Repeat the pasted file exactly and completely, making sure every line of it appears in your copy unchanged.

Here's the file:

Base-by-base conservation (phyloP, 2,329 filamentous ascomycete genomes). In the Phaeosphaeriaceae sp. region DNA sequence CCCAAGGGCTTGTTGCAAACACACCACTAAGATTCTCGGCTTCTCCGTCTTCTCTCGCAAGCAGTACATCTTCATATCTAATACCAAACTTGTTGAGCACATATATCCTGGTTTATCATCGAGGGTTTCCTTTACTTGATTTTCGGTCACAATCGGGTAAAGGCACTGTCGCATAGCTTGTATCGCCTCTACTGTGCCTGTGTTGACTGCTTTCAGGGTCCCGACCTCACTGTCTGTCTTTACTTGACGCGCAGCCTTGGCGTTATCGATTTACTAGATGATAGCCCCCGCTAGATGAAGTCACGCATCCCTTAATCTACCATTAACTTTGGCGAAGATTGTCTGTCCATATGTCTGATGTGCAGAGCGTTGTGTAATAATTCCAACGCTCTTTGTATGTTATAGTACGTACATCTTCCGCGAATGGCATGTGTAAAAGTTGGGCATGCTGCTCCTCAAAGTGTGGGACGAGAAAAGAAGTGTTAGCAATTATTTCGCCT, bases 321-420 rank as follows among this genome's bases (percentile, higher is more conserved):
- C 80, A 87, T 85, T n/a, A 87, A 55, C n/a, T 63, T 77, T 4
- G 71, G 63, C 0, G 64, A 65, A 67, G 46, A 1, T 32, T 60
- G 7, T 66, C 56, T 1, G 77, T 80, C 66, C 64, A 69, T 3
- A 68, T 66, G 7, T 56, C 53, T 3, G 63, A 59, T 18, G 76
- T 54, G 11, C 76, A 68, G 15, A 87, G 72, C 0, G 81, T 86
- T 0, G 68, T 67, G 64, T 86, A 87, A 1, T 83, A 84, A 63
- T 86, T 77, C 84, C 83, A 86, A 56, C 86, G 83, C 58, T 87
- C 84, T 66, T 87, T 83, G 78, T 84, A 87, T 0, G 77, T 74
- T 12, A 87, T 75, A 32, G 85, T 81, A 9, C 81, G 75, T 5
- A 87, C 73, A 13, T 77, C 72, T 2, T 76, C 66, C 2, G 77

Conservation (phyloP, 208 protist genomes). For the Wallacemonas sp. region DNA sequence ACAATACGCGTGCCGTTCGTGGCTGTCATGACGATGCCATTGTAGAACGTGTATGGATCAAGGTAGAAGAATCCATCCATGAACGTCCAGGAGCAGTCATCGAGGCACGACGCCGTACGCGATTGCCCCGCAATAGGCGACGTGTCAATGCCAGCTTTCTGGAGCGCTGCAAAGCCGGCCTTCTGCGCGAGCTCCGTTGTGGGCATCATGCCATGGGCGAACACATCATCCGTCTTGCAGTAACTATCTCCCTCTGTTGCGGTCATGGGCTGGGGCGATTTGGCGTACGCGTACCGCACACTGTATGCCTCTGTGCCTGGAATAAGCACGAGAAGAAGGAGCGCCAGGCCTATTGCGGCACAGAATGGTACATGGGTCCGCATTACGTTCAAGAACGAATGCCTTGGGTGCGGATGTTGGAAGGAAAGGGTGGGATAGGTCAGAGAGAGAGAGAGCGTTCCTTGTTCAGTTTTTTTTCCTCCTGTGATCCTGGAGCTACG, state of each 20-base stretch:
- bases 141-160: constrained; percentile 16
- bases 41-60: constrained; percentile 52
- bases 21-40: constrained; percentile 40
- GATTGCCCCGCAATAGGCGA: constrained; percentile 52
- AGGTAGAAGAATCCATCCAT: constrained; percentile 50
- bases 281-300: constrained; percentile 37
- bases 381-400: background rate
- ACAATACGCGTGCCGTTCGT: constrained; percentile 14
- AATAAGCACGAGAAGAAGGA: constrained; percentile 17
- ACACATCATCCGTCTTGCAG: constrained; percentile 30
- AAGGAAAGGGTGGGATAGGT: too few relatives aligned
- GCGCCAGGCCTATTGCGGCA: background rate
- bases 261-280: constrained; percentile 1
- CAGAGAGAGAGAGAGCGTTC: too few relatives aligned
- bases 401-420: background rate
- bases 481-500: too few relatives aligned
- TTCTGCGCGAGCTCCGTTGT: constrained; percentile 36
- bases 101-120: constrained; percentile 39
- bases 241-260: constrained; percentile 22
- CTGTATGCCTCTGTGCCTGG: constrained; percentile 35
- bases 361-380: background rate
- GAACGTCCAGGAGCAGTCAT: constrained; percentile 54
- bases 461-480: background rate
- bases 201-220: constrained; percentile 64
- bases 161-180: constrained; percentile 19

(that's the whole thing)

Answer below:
Base-by-base conservation (phyloP, 2,329 filamentous ascomycete genomes). In the Phaeosphaeriaceae sp. region DNA sequence CCCAAGGGCTTGTTGCAAACACACCACTAAGATTCTCGGCTTCTCCGTCTTCTCTCGCAAGCAGTACATCTTCATATCTAATACCAAACTTGTTGAGCACATATATCCTGGTTTATCATCGAGGGTTTCCTTTACTTGATTTTCGGTCACAATCGGGTAAAGGCACTGTCGCATAGCTTGTATCGCCTCTACTGTGCCTGTGTTGACTGCTTTCAGGGTCCCGACCTCACTGTCTGTCTTTACTTGACGCGCAGCCTTGGCGTTATCGATTTACTAGATGATAGCCCCCGCTAGATGAAGTCACGCATCCCTTAATCTACCATTAACTTTGGCGAAGATTGTCTGTCCATATGTCTGATGTGCAGAGCGTTGTGTAATAATTCCAACGCTCTTTGTATGTTATAGTACGTACATCTTCCGCGAATGGCATGTGTAAAAGTTGGGCATGCTGCTCCTCAAAGTGTGGGACGAGAAAAGAAGTGTTAGCAATTATTTCGCCT, bases 321-420 rank as follows among this genome's bases (percentile, higher is more conserved):
- C 80, A 87, T 85, T n/a, A 87, A 55, C n/a, T 63, T 77, T 4
- G 71, G 63, C 0, G 64, A 65, A 67, G 46, A 1, T 32, T 60
- G 7, T 66, C 56, T 1, G 77, T 80, C 66, C 64, A 69, T 3
- A 68, T 66, G 7, T 56, C 53, T 3, G 63, A 59, T 18, G 76
- T 54, G 11, C 76, A 68, G 15, A 87, G 72, C 0, G 81, T 86
- T 0, G 68, T 67, G 64, T 86, A 87, A 1, T 83, A 84, A 63
- T 86, T 77, C 84, C 83, A 86, A 56, C 86, G 83, C 58, T 87
- C 84, T 66, T 87, T 83, G 78, T 84, A 87, T 0, G 77, T 74
- T 12, A 87, T 75, A 32, G 85, T 81, A 9, C 81, G 75, T 5
- A 87, C 73, A 13, T 77, C 72, T 2, T 76, C 66, C 2, G 77

Conservation (phyloP, 208 protist genomes). For the Wallacemonas sp. region DNA sequence ACAATACGCGTGCCGTTCGTGGCTGTCATGACGATGCCATTGTAGAACGTGTATGGATCAAGGTAGAAGAATCCATCCATGAACGTCCAGGAGCAGTCATCGAGGCACGACGCCGTACGCGATTGCCCCGCAATAGGCGACGTGTCAATGCCAGCTTTCTGGAGCGCTGCAAAGCCGGCCTTCTGCGCGAGCTCCGTTGTGGGCATCATGCCATGGGCGAACACATCATCCGTCTTGCAGTAACTATCTCCCTCTGTTGCGGTCATGGGCTGGGGCGATTTGGCGTACGCGTACCGCACACTGTATGCCTCTGTGCCTGGAATAAGCACGAGAAGAAGGAGCGCCAGGCCTATTGCGGCACAGAATGGTACATGGGTCCGCATTACGTTCAAGAACGAATGCCTTGGGTGCGGATGTTGGAAGGAAAGGGTGGGATAGGTCAGAGAGAGAGAGAGCGTTCCTTGTTCAGTTTTTTTTCCTCCTGTGATCCTGGAGCTACG, state of each 20-base stretch:
- bases 141-160: constrained; percentile 16
- bases 41-60: constrained; percentile 52
- bases 21-40: constrained; percentile 40
- GATTGCCCCGCAATAGGCGA: constrained; percentile 52
- AGGTAGAAGAATCCATCCAT: constrained; percentile 50
- bases 281-300: constrained; percentile 37
- bases 381-400: background rate
- ACAATACGCGTGCCGTTCGT: constrained; percentile 14
- AATAAGCACGAGAAGAAGGA: constrained; percentile 17
- ACACATCATCCGTCTTGCAG: constrained; percentile 30
- AAGGAAAGGGTGGGATAGGT: too few relatives aligned
- GCGCCAGGCCTATTGCGGCA: background rate
- bases 261-280: constrained; percentile 1
- CAGAGAGAGAGAGAGCGTTC: too few relatives aligned
- bases 401-420: background rate
- bases 481-500: too few relatives aligned
- TTCTGCGCGAGCTCCGTTGT: constrained; percentile 36
- bases 101-120: constrained; percentile 39
- bases 241-260: constrained; percentile 22
- CTGTATGCCTCTGTGCCTGG: constrained; percentile 35
- bases 361-380: background rate
- GAACGTCCAGGAGCAGTCAT: constrained; percentile 54
- bases 461-480: background rate
- bases 201-220: constrained; percentile 64
- bases 161-180: constrained; percentile 19